What is Psoriatic Arthritis?
Psoriatic arthritis (PsA) is a chronic inflammatory disease.
Characterized by joint pain, stiffness and swelling, it affects about one third of people with a chronic skin condition known as psoriasis.
According to the National Psoriasis Foundation, PsA can start at any age, however it most commonly appears between the ages of 30 and 50.
Diagnosing PsA can be tough because the symptoms are similar to other forms of inflammatory arthritis, for example rheumatoid arthritis.
What Causes Psoriatic Arthritis?
Psoriatic arthritis is caused by your body’s immune system attacking healthy joint tissue. In turn, this causes inflammation, swelling, stiffness, and pain.
However, it isn’t quite clear why this happens.
Many medical professionals believe that both genetic and environmental factors play a role.
For example, researchers have uncovered certain genetic signals that may leave individuals predisposed to the condition.
In addition, the National Psoriasis Foundation cites stress, illness (particularly strep infections), injury to the skin and certain medications as common triggers.
Yet, the role and extent each plays is still largely unknown.
Psoriatic Arthritis Symptoms
Psoriatic arthritis symptoms are diverse and can affect joints, ligaments, skin, and nails.
The most common symptoms include:
- Joint stiffness, pain, and swelling of one or more joints
- Inflammation of the fingers or toes
- Pitting edema of the extremities
- Sensitivity or inflammation where tendons or ligaments attach
- Separation from the nail bed, tiny dents, or crumbling of the nails
- Eye inflammation, redness, and pain or blurry vision
- Fatigue or lack of energy
However, some of these symptoms may be mild or even unnoticeable. As a result, it is important to pay attention to warning signs before a flare up occurs.
Identifying PsA early on can help avoid permanent joint damage.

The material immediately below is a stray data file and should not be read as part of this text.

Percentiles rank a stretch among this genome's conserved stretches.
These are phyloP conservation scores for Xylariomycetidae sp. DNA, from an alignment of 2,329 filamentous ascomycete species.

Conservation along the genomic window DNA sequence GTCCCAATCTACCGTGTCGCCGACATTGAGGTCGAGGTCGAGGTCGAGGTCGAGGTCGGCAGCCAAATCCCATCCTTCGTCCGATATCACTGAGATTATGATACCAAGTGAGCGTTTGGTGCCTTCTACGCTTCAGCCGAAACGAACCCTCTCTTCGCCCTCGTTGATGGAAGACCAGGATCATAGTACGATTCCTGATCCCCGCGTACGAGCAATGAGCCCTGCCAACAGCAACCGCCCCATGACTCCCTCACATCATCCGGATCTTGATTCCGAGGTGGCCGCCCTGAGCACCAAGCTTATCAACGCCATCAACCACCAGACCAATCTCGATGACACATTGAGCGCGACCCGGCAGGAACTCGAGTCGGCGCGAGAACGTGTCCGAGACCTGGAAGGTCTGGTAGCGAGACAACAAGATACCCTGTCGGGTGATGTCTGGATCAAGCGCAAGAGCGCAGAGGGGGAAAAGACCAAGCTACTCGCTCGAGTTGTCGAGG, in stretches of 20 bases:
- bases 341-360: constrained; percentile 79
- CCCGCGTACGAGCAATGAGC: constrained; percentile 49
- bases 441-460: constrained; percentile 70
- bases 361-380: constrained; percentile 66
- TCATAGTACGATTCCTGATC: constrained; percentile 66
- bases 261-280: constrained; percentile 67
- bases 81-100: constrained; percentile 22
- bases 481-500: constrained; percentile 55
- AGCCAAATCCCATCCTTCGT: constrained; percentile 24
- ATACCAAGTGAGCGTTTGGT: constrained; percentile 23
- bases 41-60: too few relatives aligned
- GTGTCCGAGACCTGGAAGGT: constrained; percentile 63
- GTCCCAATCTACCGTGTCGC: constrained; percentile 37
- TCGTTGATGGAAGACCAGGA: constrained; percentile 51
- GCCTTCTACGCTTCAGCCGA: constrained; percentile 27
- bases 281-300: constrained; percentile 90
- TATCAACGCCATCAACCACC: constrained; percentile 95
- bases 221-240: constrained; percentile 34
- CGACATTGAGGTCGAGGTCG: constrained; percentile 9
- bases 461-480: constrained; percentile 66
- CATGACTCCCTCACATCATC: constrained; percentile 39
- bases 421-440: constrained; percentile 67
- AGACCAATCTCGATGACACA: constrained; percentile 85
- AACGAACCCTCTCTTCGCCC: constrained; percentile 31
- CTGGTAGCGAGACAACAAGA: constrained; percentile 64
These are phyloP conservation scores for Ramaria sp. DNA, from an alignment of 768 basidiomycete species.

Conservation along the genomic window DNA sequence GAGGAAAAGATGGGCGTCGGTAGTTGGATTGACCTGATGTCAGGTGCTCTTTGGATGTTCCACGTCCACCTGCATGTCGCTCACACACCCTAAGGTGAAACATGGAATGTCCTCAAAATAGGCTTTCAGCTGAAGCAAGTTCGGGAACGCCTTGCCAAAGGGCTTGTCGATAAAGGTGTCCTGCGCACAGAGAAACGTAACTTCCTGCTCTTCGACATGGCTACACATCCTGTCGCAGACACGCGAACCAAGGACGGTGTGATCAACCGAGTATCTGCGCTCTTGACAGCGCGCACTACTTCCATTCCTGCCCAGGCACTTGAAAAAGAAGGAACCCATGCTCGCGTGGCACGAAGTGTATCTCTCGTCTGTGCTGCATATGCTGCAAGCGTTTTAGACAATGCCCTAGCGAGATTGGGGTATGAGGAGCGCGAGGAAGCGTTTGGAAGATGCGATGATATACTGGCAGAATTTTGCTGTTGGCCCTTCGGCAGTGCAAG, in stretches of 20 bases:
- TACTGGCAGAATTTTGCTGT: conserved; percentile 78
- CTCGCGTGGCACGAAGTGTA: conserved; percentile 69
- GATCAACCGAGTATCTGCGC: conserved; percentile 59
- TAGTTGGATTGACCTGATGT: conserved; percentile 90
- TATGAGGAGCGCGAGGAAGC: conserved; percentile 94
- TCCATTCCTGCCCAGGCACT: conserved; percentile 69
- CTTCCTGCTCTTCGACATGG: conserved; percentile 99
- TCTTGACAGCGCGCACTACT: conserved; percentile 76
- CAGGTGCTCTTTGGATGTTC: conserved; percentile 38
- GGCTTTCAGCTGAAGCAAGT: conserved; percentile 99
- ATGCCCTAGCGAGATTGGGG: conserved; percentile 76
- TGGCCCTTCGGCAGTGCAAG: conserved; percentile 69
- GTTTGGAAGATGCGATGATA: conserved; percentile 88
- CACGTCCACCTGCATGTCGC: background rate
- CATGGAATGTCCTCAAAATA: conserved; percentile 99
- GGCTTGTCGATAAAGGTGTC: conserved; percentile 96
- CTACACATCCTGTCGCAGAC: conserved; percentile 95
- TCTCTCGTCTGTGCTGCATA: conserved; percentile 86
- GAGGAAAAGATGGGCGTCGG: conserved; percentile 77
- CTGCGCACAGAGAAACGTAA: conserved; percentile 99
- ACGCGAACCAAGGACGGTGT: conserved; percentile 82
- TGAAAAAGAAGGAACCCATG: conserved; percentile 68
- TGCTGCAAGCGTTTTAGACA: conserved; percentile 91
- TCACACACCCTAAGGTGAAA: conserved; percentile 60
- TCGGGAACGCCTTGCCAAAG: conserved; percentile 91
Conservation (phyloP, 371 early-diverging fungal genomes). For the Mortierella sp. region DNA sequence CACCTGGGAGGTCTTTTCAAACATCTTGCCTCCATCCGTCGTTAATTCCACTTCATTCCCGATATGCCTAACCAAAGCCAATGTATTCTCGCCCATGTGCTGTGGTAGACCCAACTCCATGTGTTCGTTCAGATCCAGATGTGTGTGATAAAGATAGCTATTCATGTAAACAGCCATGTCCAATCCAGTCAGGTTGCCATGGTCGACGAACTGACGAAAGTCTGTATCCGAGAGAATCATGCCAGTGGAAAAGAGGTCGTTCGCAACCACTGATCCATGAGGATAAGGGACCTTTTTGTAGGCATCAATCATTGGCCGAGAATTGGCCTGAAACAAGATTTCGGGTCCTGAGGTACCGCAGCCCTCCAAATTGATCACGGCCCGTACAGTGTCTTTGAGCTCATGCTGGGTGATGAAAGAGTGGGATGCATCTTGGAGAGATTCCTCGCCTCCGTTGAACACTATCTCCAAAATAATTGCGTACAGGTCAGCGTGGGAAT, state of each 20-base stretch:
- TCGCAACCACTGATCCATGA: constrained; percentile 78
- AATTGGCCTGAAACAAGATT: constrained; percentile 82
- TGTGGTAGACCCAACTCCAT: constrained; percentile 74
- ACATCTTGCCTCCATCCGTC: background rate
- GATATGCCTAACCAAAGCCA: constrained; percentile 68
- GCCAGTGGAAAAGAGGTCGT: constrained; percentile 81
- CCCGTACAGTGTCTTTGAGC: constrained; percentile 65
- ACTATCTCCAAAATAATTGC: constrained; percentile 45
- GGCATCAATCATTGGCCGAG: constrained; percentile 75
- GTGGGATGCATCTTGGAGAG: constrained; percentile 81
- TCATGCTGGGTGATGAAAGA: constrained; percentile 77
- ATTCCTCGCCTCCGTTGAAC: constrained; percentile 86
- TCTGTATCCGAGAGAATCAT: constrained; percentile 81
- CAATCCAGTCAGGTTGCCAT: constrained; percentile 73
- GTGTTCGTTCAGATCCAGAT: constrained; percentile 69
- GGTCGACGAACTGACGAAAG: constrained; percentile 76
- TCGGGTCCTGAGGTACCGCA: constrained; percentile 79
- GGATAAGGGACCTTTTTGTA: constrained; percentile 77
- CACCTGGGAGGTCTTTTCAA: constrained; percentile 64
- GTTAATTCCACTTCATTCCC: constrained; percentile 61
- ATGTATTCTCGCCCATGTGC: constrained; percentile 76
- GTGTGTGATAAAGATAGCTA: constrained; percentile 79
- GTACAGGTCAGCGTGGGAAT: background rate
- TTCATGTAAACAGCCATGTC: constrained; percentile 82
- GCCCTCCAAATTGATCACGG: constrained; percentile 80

Psoriatic Arthritis Nails
Psoriatic arthritis nails affect up to 80% of patients with PsA.
Generally, they are characterized by pitting, crumbling, ridging, thickening and even color changes.
In some cases, Onycholysis may occur which is when the nail separates from the underlying nail bed. This can be an issue because it creates a pocket for fungi and bacteria to develop.
Keeping nails short can be an important strategy to minimizing damage from psoriatic nails.
Psoriatic Arthritis Rash
A psoriatic arthritis rash is one of the most recognized and distinct symptoms of PsA.
Oftentimes, it will appear on the hands, face, scalp, elbows, knees and lower back. However, it can really appear anywhere.
Typically, the rash has thick red patches on the skin with white or silvery scales but it may present differently for different individuals both in terms of severity and presentation.
The most common choices for symptom relief are topical medications and light therapy.
Psoriatic Arthritis Feet and Hands
Psoriatic arthritis feet and hands are another recognizable symptom given the significant swelling.
This swelling can cause pain, tenderness, and stiffness in the affected limb. In extreme cases, it can give an almost sausage like look to your fingers and toes.
It is very important to identify and consider treatment options early because the joint damage can lead to deformities in your hands and feet if left untreated.
Psoriatic Arthritis Treatment
Psoriatic arthritis treatment will vary from person to person depending on their background and the severity of the condition.
Your doctor will be able to suggest a treatment option that best fits your individual circumstances, however some common treatment options include:
- NSAIDS or Non-Steroidal Anti-Inflammatory Drugs
- DMARDS or Disease-Modifying Antirheumatic Drugs
Talk with your doctor to discuss a treatment option that works best for your individual condition.
Wrapping Things Up
If you think you might be experiencing symptoms of PsA, talk with your doctor as soon as possible.
Psoriasis is not contagious, however it is important to identify the disease early on in order to minimize potential damage and discuss potential treatment options.
Although there is no cure for PsA, treatment can help relieve some of the symptoms and make them more manageable.